For the last few weeks grandees of New Labour and members of the Parliamentary Labour Party have been campaign for all three Labour leadership candidates not called Jeremy Corbyn. However in recent days the rhetoric has been stepped up; as well as MPs refusing to serve in the shadow cabinet, Blairites are suspected of plotting a coup against a more left-wing leadership and/or threatening to split from the party much like the SDP in 1990.
I have been encouraged by Jeremy Corbyn’s comments regarding the pro-capitalist parts of the Labour Party, which is a phrase that makes Keir Hardie and Nye Bevan turn in their graves, as he has, rather statesmanly, openly extended a hand of friendship in the spirit of uniting Labour’s ‘broad church’. But I have run out of patience; plotting a coup against a democratically elected leader before the election takes place and then the same MPs going to the media complaining that they fear being ‘purged’ from the party is the last straw. Corbyn hasn’t said that there should be a purge, but I now think there should be.
Simon Danczuk and Graham Stringer, Labour backbenchers on the right of the party, have publicly stated that Ed Miliband should apologise for the reforms he implemented to the election of the Labour leader. Ed Miliband’s reforms changed the election from equally weighting votes from trade union members, which in this contest is around 190,000 votes, and members of the Parliamentary Labour Party, which this time is 232 votes, to ‘one member one vote’; opposition to Miliband’s reforms is opposition to democracy.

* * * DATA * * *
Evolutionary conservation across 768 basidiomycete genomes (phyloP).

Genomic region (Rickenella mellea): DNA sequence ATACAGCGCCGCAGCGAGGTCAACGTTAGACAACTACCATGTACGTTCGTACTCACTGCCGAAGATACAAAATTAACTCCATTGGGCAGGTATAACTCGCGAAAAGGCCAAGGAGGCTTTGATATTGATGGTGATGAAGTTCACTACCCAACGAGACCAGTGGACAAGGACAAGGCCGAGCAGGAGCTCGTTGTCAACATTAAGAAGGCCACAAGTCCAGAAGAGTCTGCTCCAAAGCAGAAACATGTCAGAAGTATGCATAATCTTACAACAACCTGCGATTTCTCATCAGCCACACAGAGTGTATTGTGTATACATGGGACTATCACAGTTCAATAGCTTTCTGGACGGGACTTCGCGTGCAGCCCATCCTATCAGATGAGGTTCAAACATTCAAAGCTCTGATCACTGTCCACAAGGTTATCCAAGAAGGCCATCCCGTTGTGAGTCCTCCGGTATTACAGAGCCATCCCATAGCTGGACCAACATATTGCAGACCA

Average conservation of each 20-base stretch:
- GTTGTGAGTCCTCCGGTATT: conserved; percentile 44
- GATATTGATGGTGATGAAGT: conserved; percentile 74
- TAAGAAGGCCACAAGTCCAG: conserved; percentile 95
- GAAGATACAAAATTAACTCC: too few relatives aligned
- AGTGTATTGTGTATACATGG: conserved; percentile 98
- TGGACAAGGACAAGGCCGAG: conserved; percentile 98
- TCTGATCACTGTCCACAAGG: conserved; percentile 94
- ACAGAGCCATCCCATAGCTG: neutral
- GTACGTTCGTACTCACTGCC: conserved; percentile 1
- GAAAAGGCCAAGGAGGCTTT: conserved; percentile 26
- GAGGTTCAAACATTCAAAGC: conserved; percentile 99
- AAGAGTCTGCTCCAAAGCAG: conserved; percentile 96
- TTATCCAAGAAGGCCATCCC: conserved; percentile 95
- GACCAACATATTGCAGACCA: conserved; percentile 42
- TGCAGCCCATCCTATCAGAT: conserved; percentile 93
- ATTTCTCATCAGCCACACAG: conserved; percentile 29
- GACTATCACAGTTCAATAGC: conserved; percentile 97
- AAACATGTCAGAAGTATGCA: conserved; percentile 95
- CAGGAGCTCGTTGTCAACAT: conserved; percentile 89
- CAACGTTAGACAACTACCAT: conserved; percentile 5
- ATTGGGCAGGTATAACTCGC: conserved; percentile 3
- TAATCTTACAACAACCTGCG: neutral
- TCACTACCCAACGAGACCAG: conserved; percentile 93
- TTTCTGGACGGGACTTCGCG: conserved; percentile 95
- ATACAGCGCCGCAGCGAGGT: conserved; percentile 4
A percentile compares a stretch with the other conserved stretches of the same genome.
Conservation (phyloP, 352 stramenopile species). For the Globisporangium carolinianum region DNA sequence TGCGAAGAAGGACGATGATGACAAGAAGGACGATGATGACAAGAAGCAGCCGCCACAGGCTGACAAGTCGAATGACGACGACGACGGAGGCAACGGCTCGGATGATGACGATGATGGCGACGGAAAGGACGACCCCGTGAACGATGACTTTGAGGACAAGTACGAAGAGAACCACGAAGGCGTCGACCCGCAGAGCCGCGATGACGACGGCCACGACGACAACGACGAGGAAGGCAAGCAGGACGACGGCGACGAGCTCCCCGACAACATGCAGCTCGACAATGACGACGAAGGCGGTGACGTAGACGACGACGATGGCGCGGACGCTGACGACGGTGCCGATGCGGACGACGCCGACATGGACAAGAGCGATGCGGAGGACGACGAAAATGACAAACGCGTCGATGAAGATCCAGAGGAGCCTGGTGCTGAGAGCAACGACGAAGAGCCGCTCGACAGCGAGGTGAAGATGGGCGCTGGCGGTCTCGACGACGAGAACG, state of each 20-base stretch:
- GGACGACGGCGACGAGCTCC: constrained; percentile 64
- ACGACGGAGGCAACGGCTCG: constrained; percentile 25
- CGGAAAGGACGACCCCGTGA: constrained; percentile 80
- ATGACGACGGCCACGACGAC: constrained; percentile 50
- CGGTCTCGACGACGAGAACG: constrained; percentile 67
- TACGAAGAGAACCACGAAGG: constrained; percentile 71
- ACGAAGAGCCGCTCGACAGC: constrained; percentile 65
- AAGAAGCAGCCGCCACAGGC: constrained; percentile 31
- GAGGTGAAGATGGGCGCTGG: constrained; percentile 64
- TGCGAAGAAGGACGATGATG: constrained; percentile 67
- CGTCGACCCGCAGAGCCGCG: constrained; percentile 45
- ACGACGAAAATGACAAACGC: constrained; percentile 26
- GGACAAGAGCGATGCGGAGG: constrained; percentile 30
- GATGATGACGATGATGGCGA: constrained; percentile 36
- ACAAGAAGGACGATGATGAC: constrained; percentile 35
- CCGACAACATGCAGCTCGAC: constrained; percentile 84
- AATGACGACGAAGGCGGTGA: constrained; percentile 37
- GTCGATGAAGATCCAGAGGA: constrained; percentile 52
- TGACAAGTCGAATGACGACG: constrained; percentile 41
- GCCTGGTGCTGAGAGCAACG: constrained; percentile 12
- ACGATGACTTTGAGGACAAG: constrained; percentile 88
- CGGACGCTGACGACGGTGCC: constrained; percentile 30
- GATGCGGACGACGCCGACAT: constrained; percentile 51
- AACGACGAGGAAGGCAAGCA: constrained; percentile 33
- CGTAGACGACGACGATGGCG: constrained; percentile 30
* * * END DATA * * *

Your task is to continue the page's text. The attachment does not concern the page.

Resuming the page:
Mr Corbyn has finally addressed his detractors saying that MPs should support a more left-wing programme if he were to be elected reminding them that they are only MPs because Labour’s grassroots “worked night and day” to get them elected. The purge that the right of the Labour Party fears is becoming more and more likely because of their own actions, whether it inferring Corbyn an anti-Semite or briefing against fellow party members. Take Danczuk and Stringer, both of which are MPs in Greater Manchester and have both been critical of Jeremy Corbyn; if both were deselected and replaced with more left-wing candidates, the number of votes Labour won by is so high that even if they ran as independent candidates and took half of Labour’s vote with them, the left-wing Labour candidate would still win because of defections from the Greens with the Blairite finishing second.
Not only would a purge of Blairites be easy to achieve, it would actually strengthen the party as there would be less in-fighting and factionalism, which was a hallmark of the New Labour years. What the Blairites are terrified of is having left-wing competition because in places like Manchester and London, left-wing candidates have historically done better in elections; imagine the scale of Labour victories against an independent Blairite campaign in these areas if the candidates were providing a genuine socialist government.
The electorate is calling out for an alternative to the Tories, as shown by another low election turnout and the 63.9% of people that didn’t vote for the Tories (which is excluding the millions of people who didn’t vote for anyone). By expelling the Blairites Labour could distance itself from the Iraq War, propose more left-wing economic policies like the renationalisation of the railways, and focus on working class people’s concerns rather than palling around bankers and Rupert Murdoch.
If Blairites are determined to sabotage a left-wing Labour leader and essentially undermine the only viable opposition to this Tory government, they should be deselected and gotten rid of. If they want to run as independent candidates or form their own party they have that right to, and the electorate will decide who is more electable.
Jeremy Corbyn has been patient enough. For the good of the party and the country push the Blairites out.